Splitting superannuation can also impact the size of your total super balance and how your super is taxed.

Click here for more information.

What is superannuation?

Superannuation is money set aside for your retirement. This money is automatically paid into your superannuation fund by your employer.

Can I buy a house with my superannuation?

First home buyers are the only people who can use their superannuation to buy a property. The federal government has created the First Home Super Saver Scheme to help first home buyers save for a deposit. First home buyers can make voluntary contributions of up to $15,000 per year, and $30,000 in total, to their superannuation account. These contributions are taxed at 15 per cent, along with deemed earnings. Withdrawals are taxed at marginal tax rates minus a tax offset of 30 percentage points.

Voluntary contributions to the First Home Super Saver Scheme are not exempt from the $25,000 annual limit on concessional contributions. So if you pay $15,000 per year into the First Home Super Saver Scheme, you have to make sure that you don’t receive more than $10,000 in superannuation payments from your employer and any salary sacrificing.

Can my employer use money from my superannuation account?

No, your employer can’t touch the money that is paid into your superannuation account.

How do you set up superannuation?

Before you set up a superannuation account, you’ll need to check if you’re allowed to choose your own fund. Most Australians can, but this option doesn’t apply to some workers who are covered by industrial agreements or who are members of defined benefits funds.

Assuming you are able to choose your own fund, the next step should be research, because there are more than 200 different superannuation funds in Australia.

Once you’ve decided on your preferred superannuation fund, head to that provider’s website, where you should be able to fill in an online application or download the appropriate forms. You’ll need your tax file number (assuming you don’t want to be charged a higher tax rate), your contact details and your employer’s details (if you’re employed).

What is a superannuation fund?

A superannuation fund is an institution that is legally allowed to hold and invest your superannuation. There are more than 200 different superannuation funds in Australia. They come in five different types:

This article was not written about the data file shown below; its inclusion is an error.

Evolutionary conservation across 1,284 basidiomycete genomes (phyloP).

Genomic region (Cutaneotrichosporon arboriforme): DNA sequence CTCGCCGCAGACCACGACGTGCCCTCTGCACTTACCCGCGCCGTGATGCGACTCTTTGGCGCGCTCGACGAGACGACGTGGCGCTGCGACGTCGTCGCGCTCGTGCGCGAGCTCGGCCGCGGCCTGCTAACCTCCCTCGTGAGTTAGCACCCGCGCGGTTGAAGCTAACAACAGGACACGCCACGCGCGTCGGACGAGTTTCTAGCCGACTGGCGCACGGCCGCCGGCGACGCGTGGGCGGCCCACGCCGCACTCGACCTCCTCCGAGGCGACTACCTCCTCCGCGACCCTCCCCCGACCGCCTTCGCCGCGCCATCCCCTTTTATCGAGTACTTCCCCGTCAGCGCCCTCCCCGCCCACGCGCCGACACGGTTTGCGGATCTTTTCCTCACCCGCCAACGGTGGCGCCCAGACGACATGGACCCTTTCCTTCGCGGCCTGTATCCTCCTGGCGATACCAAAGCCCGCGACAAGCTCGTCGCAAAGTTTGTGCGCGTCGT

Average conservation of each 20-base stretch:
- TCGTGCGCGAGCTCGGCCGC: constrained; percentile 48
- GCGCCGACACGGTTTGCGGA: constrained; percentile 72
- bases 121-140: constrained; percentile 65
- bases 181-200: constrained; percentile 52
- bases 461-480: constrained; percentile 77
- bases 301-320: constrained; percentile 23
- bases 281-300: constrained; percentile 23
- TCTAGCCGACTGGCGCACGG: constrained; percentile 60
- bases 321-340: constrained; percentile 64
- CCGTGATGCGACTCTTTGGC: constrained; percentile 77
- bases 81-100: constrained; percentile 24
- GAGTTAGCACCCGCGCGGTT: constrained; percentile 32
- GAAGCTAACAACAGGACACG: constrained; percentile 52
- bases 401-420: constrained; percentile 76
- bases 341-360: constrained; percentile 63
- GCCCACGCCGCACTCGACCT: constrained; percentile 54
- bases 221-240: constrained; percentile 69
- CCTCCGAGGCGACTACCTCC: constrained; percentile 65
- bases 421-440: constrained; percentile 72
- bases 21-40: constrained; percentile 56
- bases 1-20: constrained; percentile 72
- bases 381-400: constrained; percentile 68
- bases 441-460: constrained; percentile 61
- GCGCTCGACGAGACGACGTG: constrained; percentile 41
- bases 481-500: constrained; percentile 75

• Retail funds
  • Industry funds
  • Public sector funds
  • Corporate funds
  • Self-managed super funds

Retail funds are usually run by banks or investment companies.

Industry funds were originally designed for workers from a particular industry, but are now open to anyone.

Public sector funds were originally designed for people working for federal or state government departments. Most are still reserved for government employees.

Corporate funds are arranged by employers for their employees.

Self-managed super funds are private superannuation funds that allow people to directly invest their money.

What happens if my employer falls behind on my superannuation payments?

The Australian Taxation Office will investigate if your employer falls behind on your superannuation payments or doesn’t pay at all. You can report your employer with this online tool.

How can I increase my superannuation?

You can increase your superannuation through a ‘salary sacrifice’. This is where your employer takes part of your pre-tax salary and pays it directly into your superannuation account. Like regular superannuation contributions, salary sacrifices are taxed at 15 per cent when they are paid into the fund.

What are concessional contributions?

Concessional contributions are pre-tax payments into your superannuation account. The payments made by your employer are concessional payments. You can also make concessional contributions with a salary sacrifice.

When did superannuation start in Australia?

Australia’s modern superannuation system – in which employers make compulsory contributions to their employees – started in 1992. However, before that, there were various restricted superannuation schemes applying to certain employees in certain industries. The very first superannuation scheme was introduced in the 19th century.